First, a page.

Ireland Could Save €1bn a Year by Switching to E-payment Systems, Says NIB

Ireland’s payments system remains dominated by cash and cheques which are very expensive, slow and harmful to the environment, according to a new report by National Irish Bank’s (NIB) chief economist, Dr Ronnie O’Toole.

According to the report, Ireland is the most intensive cash user in Europe. Irish people withdrew over €25bn in cash from ATMs in 2009. Ireland is the second most extensive user of cheques in the EU, after France, with 102 million cheques written here in 2009. Cheques in Ireland amounted to 10% of the value of all cheques written in Europe in 2008.

“The reliance on paper-based payments has a number of high costs for our society. Annual savings of around €1bn could be made by switching to electronic systems. This is equivalent to around €680 per household per year,” said O’Toole.

While the government has taken steps to reduce cheques since 2008, other countries have been taking more radical action. Notably, the UK Government has now committed to the abolition of cheques. National Irish Bank’s report makes the following recommendations for payment reform:

  • Target a 95% reduction in cheque usage and reduce cash usage to below the European average by 2013.
  • Announce an `E-Day’ for October 2012 to achieve this change by, and establish a ‘Payments Transition Board’ to oversee it. It is more efficient to have a transformation away from cheques in a relatively short space of time and this would leave over two years to explain to consumers the changes that are going to take place.
  • Reducing Cash:

Taxation should be switched away from debit cards to encourage more people to use them.

A single ATM network should be established, which will allow for a rationalisation of ATMs. Banks should also change ATM functionality so as to discourage cash usage.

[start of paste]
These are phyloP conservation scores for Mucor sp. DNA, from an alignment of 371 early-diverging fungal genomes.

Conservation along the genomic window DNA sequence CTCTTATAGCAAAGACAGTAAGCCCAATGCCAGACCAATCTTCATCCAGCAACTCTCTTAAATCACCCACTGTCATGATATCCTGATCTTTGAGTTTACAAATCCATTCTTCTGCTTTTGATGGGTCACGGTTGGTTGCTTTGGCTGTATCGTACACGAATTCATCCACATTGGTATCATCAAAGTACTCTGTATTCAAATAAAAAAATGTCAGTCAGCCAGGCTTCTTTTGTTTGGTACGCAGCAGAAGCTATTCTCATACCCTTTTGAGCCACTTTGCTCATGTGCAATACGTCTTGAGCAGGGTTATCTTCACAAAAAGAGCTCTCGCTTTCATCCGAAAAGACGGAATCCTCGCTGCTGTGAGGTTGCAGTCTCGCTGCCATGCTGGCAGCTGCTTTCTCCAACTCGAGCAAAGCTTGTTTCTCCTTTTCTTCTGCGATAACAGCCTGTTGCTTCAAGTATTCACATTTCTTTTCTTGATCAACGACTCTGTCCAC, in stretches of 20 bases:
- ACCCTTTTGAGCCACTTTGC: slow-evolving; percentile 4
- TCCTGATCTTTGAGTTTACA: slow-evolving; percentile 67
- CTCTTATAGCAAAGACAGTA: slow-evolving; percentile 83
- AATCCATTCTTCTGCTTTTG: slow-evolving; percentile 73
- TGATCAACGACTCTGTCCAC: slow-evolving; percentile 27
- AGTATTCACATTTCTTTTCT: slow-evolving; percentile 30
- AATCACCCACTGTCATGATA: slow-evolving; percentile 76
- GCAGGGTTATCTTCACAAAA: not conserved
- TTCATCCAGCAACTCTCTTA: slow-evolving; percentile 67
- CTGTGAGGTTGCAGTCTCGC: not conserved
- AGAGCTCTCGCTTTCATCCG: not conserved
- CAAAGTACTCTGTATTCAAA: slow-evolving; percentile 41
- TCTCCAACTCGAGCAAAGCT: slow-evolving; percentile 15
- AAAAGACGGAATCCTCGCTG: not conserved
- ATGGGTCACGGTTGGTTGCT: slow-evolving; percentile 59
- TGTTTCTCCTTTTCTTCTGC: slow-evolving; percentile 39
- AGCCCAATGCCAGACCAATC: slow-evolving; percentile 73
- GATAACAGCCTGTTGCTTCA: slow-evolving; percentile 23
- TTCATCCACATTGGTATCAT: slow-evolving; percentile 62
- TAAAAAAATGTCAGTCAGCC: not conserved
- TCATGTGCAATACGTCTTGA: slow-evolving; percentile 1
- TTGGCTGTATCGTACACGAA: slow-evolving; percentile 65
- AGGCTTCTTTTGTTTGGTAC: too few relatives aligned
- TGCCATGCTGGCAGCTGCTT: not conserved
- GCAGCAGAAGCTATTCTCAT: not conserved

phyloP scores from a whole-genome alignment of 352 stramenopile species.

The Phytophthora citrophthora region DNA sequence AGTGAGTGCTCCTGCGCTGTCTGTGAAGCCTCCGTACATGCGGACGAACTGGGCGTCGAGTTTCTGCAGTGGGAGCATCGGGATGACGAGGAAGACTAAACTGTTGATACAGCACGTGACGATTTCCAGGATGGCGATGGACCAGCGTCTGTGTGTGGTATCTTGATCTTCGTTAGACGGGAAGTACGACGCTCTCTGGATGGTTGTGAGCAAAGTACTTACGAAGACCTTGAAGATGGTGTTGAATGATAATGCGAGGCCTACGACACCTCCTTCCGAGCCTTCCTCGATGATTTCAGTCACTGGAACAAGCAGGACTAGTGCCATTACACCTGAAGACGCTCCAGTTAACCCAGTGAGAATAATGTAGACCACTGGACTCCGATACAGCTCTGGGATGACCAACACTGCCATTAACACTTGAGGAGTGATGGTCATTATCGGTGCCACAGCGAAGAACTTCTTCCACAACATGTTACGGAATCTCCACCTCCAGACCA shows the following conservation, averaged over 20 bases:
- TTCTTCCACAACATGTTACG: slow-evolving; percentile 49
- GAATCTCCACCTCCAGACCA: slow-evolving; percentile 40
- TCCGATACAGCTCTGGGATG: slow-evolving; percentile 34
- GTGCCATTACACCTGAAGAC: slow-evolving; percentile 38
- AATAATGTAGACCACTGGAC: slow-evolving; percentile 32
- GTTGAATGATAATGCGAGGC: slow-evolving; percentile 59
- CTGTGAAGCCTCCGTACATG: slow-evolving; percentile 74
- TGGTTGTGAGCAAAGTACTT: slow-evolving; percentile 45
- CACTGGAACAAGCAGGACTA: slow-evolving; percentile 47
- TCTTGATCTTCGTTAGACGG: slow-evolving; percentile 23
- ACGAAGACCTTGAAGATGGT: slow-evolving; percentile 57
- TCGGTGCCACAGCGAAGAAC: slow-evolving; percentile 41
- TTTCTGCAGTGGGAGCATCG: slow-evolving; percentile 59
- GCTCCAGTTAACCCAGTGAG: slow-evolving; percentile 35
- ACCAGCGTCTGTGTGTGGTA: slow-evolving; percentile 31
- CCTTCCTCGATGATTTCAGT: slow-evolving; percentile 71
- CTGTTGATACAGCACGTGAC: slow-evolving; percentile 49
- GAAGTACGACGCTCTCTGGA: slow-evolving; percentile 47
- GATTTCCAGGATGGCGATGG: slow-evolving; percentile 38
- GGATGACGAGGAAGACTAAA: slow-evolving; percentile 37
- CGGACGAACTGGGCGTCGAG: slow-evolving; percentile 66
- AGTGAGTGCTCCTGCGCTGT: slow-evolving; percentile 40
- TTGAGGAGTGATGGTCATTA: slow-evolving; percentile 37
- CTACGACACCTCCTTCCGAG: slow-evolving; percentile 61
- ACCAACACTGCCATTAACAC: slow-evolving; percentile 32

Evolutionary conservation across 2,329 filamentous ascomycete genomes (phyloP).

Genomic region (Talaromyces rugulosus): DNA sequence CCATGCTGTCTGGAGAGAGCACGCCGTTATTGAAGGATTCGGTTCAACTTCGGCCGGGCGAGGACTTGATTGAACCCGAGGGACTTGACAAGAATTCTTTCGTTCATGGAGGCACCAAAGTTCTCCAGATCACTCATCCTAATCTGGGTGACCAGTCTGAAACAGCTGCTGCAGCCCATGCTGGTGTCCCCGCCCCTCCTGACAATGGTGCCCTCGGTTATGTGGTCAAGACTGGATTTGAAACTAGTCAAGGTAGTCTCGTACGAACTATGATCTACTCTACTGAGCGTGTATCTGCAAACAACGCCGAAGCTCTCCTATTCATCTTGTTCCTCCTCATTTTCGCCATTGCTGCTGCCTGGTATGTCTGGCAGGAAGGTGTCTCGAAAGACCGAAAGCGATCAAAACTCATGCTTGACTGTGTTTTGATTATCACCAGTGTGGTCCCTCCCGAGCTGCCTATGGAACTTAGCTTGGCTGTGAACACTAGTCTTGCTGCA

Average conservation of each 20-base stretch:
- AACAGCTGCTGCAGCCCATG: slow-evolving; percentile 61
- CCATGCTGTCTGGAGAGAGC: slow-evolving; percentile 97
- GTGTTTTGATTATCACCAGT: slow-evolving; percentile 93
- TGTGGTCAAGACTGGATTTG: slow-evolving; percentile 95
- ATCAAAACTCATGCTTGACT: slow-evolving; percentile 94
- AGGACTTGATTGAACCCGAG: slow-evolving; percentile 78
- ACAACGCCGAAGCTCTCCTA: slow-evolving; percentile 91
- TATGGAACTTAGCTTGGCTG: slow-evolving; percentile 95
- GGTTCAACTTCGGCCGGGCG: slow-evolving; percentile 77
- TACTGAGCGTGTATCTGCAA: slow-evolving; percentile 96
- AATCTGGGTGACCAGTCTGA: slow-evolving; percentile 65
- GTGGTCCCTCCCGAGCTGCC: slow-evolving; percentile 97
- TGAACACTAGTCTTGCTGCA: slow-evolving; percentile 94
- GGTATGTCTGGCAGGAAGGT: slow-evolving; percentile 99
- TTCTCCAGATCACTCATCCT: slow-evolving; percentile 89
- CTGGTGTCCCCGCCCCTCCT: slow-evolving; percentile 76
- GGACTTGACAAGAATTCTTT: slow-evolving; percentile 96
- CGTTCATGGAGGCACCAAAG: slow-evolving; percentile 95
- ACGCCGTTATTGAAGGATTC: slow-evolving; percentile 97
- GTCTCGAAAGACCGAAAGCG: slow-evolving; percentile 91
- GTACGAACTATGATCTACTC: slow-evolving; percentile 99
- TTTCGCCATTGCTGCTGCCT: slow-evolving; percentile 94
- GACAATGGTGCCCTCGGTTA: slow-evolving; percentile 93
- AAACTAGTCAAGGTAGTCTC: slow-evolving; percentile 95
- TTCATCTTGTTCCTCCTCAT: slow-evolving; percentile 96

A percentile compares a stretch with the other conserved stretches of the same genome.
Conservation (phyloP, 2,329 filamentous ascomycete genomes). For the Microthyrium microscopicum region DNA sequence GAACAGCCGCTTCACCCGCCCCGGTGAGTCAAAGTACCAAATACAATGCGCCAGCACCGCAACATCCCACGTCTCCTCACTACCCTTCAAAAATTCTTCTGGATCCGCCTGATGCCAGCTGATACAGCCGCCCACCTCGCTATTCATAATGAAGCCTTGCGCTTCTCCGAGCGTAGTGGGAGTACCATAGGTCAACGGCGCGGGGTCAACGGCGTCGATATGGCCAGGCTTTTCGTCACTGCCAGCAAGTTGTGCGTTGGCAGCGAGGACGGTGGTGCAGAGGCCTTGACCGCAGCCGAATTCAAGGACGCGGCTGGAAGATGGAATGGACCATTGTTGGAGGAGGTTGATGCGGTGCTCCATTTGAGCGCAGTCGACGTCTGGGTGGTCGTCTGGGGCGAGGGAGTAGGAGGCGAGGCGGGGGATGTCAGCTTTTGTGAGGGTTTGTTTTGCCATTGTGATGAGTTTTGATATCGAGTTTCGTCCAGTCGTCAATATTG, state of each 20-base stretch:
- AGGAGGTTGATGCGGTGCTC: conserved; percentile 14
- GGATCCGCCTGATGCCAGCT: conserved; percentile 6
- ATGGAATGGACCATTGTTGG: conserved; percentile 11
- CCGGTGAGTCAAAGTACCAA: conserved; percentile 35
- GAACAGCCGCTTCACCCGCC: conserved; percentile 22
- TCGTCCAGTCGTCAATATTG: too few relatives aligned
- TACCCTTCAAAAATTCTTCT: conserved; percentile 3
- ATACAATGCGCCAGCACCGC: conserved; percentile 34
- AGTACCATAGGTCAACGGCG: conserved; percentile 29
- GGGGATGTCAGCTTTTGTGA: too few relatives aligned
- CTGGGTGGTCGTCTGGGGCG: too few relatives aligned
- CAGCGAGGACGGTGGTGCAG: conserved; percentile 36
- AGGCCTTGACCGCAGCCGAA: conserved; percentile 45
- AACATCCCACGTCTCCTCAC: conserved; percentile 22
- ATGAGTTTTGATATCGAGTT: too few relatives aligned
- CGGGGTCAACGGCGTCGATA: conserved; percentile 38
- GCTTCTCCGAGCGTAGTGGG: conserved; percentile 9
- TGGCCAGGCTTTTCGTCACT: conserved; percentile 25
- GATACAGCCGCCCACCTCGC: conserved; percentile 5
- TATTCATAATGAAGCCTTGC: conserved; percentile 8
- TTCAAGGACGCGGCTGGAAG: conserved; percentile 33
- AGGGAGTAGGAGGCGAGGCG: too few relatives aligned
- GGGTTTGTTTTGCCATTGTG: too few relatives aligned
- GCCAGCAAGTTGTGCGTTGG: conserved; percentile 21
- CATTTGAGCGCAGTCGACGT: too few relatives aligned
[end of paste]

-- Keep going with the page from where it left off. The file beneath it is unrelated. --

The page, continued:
Retailers should investigate ways of reducing cash usage, such as card-only lanes and loyalty card bonuses for customers who pay by card. All taxis should be required to accept card payment.

  • Reducing Cheques:

State agencies should stop issuing or accepting cheques by E-Day.

The government should increase the stamp duty on cheques to reflect their full social cost.

The Cheque Guarantee Scheme should be abolished. This was established when cheques were the only alternative to cash for point-of-sale (POS) transactions, though few retailers still accept cheques.

  • Vulnerable people and groups, notably the elderly, should be exempted from these measures in so far as is possible.

The report also points out the many non-financial costs associated with high cash and cheque usage. “Ireland has a culture of late payments which is putting huge pressure on SMEs [small and medium-sized enterprises]. There’s a strong correlation between the extent of cheque usage in a country and the time it takes for firms to receive payment for invoices,” said O’Toole.


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